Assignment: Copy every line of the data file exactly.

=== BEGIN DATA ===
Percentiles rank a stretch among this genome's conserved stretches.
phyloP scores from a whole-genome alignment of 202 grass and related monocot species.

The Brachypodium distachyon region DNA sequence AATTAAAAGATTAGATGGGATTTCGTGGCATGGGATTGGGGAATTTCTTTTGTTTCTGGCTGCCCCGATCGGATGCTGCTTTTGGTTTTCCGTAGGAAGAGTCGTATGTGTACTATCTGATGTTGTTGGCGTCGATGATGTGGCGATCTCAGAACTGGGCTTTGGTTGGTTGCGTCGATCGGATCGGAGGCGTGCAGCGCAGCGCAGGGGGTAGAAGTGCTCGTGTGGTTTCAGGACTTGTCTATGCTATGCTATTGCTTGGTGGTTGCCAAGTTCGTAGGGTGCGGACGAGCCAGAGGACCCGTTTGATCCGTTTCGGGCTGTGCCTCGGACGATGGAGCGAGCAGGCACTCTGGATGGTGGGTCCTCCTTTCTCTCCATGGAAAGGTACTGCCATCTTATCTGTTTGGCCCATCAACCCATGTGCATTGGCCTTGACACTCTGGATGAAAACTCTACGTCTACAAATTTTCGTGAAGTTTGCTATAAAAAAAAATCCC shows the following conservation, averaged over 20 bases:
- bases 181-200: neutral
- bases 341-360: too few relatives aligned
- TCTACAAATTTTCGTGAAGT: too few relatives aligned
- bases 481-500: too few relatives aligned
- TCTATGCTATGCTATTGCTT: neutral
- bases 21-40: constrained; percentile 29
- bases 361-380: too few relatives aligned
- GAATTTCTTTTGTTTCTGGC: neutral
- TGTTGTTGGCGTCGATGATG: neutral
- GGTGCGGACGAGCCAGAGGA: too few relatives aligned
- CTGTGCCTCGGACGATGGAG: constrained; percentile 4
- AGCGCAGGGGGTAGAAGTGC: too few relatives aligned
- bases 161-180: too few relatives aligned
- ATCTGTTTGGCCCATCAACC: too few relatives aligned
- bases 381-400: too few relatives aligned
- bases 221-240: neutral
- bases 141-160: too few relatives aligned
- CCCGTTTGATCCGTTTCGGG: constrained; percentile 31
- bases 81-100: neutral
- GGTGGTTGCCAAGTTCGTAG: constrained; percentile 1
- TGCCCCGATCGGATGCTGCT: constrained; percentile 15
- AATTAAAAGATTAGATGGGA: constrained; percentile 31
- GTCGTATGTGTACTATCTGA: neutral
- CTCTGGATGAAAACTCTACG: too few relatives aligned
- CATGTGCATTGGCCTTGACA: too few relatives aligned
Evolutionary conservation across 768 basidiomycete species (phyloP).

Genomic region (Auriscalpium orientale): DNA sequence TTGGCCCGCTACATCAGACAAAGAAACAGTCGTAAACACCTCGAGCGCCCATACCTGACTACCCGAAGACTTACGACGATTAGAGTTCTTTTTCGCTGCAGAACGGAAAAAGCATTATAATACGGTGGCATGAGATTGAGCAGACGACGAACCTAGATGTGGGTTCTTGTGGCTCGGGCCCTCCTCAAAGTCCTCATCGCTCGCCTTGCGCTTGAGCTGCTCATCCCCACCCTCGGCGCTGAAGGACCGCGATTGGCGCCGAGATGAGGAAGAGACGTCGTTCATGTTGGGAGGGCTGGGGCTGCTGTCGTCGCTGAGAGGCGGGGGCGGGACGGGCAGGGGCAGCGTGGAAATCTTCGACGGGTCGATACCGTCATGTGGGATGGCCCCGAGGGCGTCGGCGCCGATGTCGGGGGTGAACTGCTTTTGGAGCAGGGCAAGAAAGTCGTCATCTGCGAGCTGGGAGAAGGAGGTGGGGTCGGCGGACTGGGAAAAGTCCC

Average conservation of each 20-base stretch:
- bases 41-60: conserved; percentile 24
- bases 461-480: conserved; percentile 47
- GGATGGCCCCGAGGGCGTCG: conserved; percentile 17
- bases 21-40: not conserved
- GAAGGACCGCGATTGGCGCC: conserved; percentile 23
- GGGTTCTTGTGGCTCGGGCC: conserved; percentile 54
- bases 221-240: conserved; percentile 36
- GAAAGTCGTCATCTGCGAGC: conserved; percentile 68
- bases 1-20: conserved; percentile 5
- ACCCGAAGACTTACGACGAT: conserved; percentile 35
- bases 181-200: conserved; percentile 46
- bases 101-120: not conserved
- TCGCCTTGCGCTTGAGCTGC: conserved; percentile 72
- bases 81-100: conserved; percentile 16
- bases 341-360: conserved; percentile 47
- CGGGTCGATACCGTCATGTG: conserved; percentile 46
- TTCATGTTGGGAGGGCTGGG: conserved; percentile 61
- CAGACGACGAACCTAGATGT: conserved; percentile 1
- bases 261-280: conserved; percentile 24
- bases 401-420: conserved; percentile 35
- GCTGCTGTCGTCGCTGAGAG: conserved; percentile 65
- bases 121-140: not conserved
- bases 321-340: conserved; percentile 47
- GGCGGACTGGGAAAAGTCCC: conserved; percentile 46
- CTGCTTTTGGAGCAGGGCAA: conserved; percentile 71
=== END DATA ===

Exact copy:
Percentiles rank a stretch among this genome's conserved stretches.
phyloP scores from a whole-genome alignment of 202 grass and related monocot species.

The Brachypodium distachyon region DNA sequence AATTAAAAGATTAGATGGGATTTCGTGGCATGGGATTGGGGAATTTCTTTTGTTTCTGGCTGCCCCGATCGGATGCTGCTTTTGGTTTTCCGTAGGAAGAGTCGTATGTGTACTATCTGATGTTGTTGGCGTCGATGATGTGGCGATCTCAGAACTGGGCTTTGGTTGGTTGCGTCGATCGGATCGGAGGCGTGCAGCGCAGCGCAGGGGGTAGAAGTGCTCGTGTGGTTTCAGGACTTGTCTATGCTATGCTATTGCTTGGTGGTTGCCAAGTTCGTAGGGTGCGGACGAGCCAGAGGACCCGTTTGATCCGTTTCGGGCTGTGCCTCGGACGATGGAGCGAGCAGGCACTCTGGATGGTGGGTCCTCCTTTCTCTCCATGGAAAGGTACTGCCATCTTATCTGTTTGGCCCATCAACCCATGTGCATTGGCCTTGACACTCTGGATGAAAACTCTACGTCTACAAATTTTCGTGAAGTTTGCTATAAAAAAAAATCCC shows the following conservation, averaged over 20 bases:
- bases 181-200: neutral
- bases 341-360: too few relatives aligned
- TCTACAAATTTTCGTGAAGT: too few relatives aligned
- bases 481-500: too few relatives aligned
- TCTATGCTATGCTATTGCTT: neutral
- bases 21-40: constrained; percentile 29
- bases 361-380: too few relatives aligned
- GAATTTCTTTTGTTTCTGGC: neutral
- TGTTGTTGGCGTCGATGATG: neutral
- GGTGCGGACGAGCCAGAGGA: too few relatives aligned
- CTGTGCCTCGGACGATGGAG: constrained; percentile 4
- AGCGCAGGGGGTAGAAGTGC: too few relatives aligned
- bases 161-180: too few relatives aligned
- ATCTGTTTGGCCCATCAACC: too few relatives aligned
- bases 381-400: too few relatives aligned
- bases 221-240: neutral
- bases 141-160: too few relatives aligned
- CCCGTTTGATCCGTTTCGGG: constrained; percentile 31
- bases 81-100: neutral
- GGTGGTTGCCAAGTTCGTAG: constrained; percentile 1
- TGCCCCGATCGGATGCTGCT: constrained; percentile 15
- AATTAAAAGATTAGATGGGA: constrained; percentile 31
- GTCGTATGTGTACTATCTGA: neutral
- CTCTGGATGAAAACTCTACG: too few relatives aligned
- CATGTGCATTGGCCTTGACA: too few relatives aligned
Evolutionary conservation across 768 basidiomycete species (phyloP).

Genomic region (Auriscalpium orientale): DNA sequence TTGGCCCGCTACATCAGACAAAGAAACAGTCGTAAACACCTCGAGCGCCCATACCTGACTACCCGAAGACTTACGACGATTAGAGTTCTTTTTCGCTGCAGAACGGAAAAAGCATTATAATACGGTGGCATGAGATTGAGCAGACGACGAACCTAGATGTGGGTTCTTGTGGCTCGGGCCCTCCTCAAAGTCCTCATCGCTCGCCTTGCGCTTGAGCTGCTCATCCCCACCCTCGGCGCTGAAGGACCGCGATTGGCGCCGAGATGAGGAAGAGACGTCGTTCATGTTGGGAGGGCTGGGGCTGCTGTCGTCGCTGAGAGGCGGGGGCGGGACGGGCAGGGGCAGCGTGGAAATCTTCGACGGGTCGATACCGTCATGTGGGATGGCCCCGAGGGCGTCGGCGCCGATGTCGGGGGTGAACTGCTTTTGGAGCAGGGCAAGAAAGTCGTCATCTGCGAGCTGGGAGAAGGAGGTGGGGTCGGCGGACTGGGAAAAGTCCC

Average conservation of each 20-base stretch:
- bases 41-60: conserved; percentile 24
- bases 461-480: conserved; percentile 47
- GGATGGCCCCGAGGGCGTCG: conserved; percentile 17
- bases 21-40: not conserved
- GAAGGACCGCGATTGGCGCC: conserved; percentile 23
- GGGTTCTTGTGGCTCGGGCC: conserved; percentile 54
- bases 221-240: conserved; percentile 36
- GAAAGTCGTCATCTGCGAGC: conserved; percentile 68
- bases 1-20: conserved; percentile 5
- ACCCGAAGACTTACGACGAT: conserved; percentile 35
- bases 181-200: conserved; percentile 46
- bases 101-120: not conserved
- TCGCCTTGCGCTTGAGCTGC: conserved; percentile 72
- bases 81-100: conserved; percentile 16
- bases 341-360: conserved; percentile 47
- CGGGTCGATACCGTCATGTG: conserved; percentile 46
- TTCATGTTGGGAGGGCTGGG: conserved; percentile 61
- CAGACGACGAACCTAGATGT: conserved; percentile 1
- bases 261-280: conserved; percentile 24
- bases 401-420: conserved; percentile 35
- GCTGCTGTCGTCGCTGAGAG: conserved; percentile 65
- bases 121-140: not conserved
- bases 321-340: conserved; percentile 47
- GGCGGACTGGGAAAAGTCCC: conserved; percentile 46
- CTGCTTTTGGAGCAGGGCAA: conserved; percentile 71